Why Home Is The New Gym (Fitness Facts & Statistics)


It’s no substitute for a Gold’s Gym or LA Fitness membership.

There’s no satisfying clinking of weights (music to your ears), nobody’s jumping to be your spotter, and the buzzing garage refrigerator next to the squat rack is taunting you with ice cream & beer.

But whether it’s a resistance band set rolled up and shoved under the coffee table or a full-fledged home gym in the basement, the fact of the matter is this:

Home is the new gym.

And, these home gym fitness facts and statistics may just convince you to cancel your membership (ha, good luck) and clear out the garage.

Home Gym Industry

The Home Gym Market Toppled $221 Million in 2019

A basement or garage gym used to be a badge of honor and a sign of wealth, normally collecting dust in sprawling million-dollar estates.

But in 2019, it became quite clear: home gyms aren’t a mark of luxury; they’re for everyone. U.S. home fitness equipment sales ballooned to a massive $221 million in that same year.

However, not everyone is buying $2,000 cable set-ups or oddly specific machines (like for the neck, calves, or preacher curls only).

The home gym market can include everything from resistance bands and yoga mats to $90 video bundles and ab rollers.

But one thing’s for sure: the nation with 42.4% obesity rates is aiming for fitness.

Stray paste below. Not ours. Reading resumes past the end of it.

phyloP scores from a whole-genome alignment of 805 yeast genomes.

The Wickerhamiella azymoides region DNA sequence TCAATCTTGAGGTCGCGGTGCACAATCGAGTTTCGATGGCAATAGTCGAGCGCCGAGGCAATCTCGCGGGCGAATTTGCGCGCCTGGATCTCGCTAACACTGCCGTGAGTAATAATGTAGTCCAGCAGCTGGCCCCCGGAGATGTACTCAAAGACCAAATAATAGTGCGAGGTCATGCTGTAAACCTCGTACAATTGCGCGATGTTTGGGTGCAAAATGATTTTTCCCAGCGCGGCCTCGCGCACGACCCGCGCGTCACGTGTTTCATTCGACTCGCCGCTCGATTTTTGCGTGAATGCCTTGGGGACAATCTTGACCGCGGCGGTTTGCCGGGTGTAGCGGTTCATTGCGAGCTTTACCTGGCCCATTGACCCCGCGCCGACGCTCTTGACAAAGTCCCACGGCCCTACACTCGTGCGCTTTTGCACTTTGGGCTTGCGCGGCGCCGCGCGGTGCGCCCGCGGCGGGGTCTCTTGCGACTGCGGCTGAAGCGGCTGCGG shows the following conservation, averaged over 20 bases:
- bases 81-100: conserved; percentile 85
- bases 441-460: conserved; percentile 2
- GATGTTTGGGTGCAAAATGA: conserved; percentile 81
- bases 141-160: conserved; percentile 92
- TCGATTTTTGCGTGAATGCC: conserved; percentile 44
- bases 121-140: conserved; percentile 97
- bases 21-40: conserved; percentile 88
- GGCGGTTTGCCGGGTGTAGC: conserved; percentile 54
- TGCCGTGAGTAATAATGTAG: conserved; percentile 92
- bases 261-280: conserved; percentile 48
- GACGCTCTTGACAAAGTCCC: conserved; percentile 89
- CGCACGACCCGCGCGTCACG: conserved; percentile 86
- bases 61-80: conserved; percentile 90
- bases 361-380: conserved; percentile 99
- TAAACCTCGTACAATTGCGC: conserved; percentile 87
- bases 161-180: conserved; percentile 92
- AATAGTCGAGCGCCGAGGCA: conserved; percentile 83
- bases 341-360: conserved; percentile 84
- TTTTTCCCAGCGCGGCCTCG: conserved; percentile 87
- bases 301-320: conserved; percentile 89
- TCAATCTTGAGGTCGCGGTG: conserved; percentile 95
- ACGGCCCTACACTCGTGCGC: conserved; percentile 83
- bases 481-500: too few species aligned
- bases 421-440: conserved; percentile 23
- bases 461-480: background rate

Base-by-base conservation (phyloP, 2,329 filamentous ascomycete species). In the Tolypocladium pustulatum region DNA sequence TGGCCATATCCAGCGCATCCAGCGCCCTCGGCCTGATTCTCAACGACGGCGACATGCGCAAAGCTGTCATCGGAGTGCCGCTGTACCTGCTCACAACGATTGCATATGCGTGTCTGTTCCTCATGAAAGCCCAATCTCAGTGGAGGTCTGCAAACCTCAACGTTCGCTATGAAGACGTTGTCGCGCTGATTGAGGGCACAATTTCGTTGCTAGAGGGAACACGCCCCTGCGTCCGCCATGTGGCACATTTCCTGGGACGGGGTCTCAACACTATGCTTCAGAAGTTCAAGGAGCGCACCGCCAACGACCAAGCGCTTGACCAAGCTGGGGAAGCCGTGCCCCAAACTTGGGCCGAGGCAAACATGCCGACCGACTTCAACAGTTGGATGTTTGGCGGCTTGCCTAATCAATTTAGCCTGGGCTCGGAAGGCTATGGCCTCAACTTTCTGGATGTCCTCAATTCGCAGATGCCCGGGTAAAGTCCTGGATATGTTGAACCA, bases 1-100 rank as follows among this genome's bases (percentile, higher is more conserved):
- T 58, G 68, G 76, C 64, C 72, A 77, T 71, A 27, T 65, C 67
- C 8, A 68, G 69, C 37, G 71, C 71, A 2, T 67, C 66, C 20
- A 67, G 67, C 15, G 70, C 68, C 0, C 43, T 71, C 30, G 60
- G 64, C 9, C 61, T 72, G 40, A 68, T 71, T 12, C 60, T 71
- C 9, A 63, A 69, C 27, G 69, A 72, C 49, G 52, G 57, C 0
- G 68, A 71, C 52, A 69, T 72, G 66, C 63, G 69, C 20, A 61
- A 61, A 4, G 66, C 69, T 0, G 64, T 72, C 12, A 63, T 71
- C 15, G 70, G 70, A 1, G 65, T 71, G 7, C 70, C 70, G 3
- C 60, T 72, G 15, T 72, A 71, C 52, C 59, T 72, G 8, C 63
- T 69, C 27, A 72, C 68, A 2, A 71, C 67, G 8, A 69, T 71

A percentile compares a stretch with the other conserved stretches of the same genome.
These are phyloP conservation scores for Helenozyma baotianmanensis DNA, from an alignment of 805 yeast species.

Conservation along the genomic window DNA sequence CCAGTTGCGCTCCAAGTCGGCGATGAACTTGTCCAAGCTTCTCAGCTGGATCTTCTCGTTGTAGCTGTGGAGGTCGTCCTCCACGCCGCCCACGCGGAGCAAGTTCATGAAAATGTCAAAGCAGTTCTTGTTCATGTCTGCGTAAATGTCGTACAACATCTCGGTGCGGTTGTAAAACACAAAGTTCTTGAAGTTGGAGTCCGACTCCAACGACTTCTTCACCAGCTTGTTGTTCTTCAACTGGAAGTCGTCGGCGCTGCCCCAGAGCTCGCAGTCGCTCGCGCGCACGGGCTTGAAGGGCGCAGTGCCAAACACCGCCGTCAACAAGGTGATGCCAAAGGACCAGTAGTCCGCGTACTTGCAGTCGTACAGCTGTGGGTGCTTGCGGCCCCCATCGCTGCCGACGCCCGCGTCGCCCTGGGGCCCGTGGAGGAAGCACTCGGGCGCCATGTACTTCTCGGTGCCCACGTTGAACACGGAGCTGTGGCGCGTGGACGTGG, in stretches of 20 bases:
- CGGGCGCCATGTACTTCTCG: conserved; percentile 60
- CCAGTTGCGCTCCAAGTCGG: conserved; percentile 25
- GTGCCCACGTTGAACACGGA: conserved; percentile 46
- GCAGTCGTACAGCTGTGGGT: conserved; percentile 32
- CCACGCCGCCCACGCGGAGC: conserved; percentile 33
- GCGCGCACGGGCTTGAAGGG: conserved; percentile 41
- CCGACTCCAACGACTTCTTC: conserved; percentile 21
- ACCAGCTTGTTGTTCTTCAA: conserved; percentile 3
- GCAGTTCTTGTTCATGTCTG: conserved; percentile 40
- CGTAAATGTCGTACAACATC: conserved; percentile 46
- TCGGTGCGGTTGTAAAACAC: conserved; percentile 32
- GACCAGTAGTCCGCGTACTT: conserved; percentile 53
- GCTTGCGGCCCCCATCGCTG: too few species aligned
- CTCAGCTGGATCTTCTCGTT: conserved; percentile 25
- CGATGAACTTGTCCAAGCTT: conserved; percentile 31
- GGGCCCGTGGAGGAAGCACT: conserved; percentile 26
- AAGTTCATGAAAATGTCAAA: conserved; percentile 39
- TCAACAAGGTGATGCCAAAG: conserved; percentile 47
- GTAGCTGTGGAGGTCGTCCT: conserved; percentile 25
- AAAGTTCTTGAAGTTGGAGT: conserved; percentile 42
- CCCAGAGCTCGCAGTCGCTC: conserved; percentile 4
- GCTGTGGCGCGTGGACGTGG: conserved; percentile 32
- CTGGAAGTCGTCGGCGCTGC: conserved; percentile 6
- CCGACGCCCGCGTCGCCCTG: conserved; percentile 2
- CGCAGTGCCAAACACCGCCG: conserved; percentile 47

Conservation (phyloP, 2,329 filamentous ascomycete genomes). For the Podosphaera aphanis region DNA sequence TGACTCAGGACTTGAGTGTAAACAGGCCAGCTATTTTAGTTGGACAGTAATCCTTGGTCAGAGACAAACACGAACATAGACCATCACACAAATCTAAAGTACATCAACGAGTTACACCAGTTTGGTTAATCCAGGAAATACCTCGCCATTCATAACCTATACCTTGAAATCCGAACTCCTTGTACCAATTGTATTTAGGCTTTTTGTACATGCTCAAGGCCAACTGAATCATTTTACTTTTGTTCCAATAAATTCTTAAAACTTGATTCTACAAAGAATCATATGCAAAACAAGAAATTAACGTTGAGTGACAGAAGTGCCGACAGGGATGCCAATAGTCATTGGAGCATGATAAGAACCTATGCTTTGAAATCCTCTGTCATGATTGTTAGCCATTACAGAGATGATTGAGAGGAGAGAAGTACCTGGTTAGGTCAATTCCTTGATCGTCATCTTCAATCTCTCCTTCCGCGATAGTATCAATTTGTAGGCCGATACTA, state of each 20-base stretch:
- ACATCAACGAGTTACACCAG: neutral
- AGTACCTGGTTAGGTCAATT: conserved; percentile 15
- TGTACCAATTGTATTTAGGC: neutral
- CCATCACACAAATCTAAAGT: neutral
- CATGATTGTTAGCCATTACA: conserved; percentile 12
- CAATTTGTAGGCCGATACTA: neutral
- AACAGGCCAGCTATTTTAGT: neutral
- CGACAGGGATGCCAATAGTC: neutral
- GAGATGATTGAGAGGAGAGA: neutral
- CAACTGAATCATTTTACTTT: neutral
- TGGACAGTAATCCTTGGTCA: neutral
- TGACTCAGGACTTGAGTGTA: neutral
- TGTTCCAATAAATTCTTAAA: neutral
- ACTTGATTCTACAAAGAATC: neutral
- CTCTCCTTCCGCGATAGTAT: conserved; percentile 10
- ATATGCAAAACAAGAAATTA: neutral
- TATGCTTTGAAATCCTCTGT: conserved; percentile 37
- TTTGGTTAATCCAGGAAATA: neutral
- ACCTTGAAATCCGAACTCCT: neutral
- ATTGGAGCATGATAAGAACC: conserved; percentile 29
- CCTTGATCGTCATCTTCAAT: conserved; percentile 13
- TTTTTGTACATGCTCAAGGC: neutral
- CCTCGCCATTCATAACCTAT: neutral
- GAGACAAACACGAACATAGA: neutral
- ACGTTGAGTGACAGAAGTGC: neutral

Home Gyms Carry a Startling 50% of the Fitness Market

As of 2019, there were over 41,370 health clubs on American soil, sharing some 64.19 million memberships between them.

But here’s a shocking tidbit: both home and commercial gyms share a 50/50 split in the market.

The explanation comes down to dozens of factors.

For example, if Americans are buying $5 resistance bands that snap in 60 days or budget barbells known to rust within a few years in a humid basement, they’ll need to buy new gear quite often.

On the other hand, commercial gyms spend, at minimum, $30,000 to stock up on modern gear. But since this equipment can last 10, 20 years, it’s a more substantial one-time investment.

In the long-haul, the commercial and home legs level out to be near-equal.

Home Fitness Industry Statistics

Home Fitness Gear Sales Climbed to Nearly $4 Billion In 2019

Even before COVID-19 forced home workouts into your orbit, the home fitness equipment market was on a steady and steep incline.

By 2019, the home fitness industry topped $3.98 billion.

To understand what’s driving the latest home gym popularity, we need to look at why people snub the traditional gym atmosphere in the first place.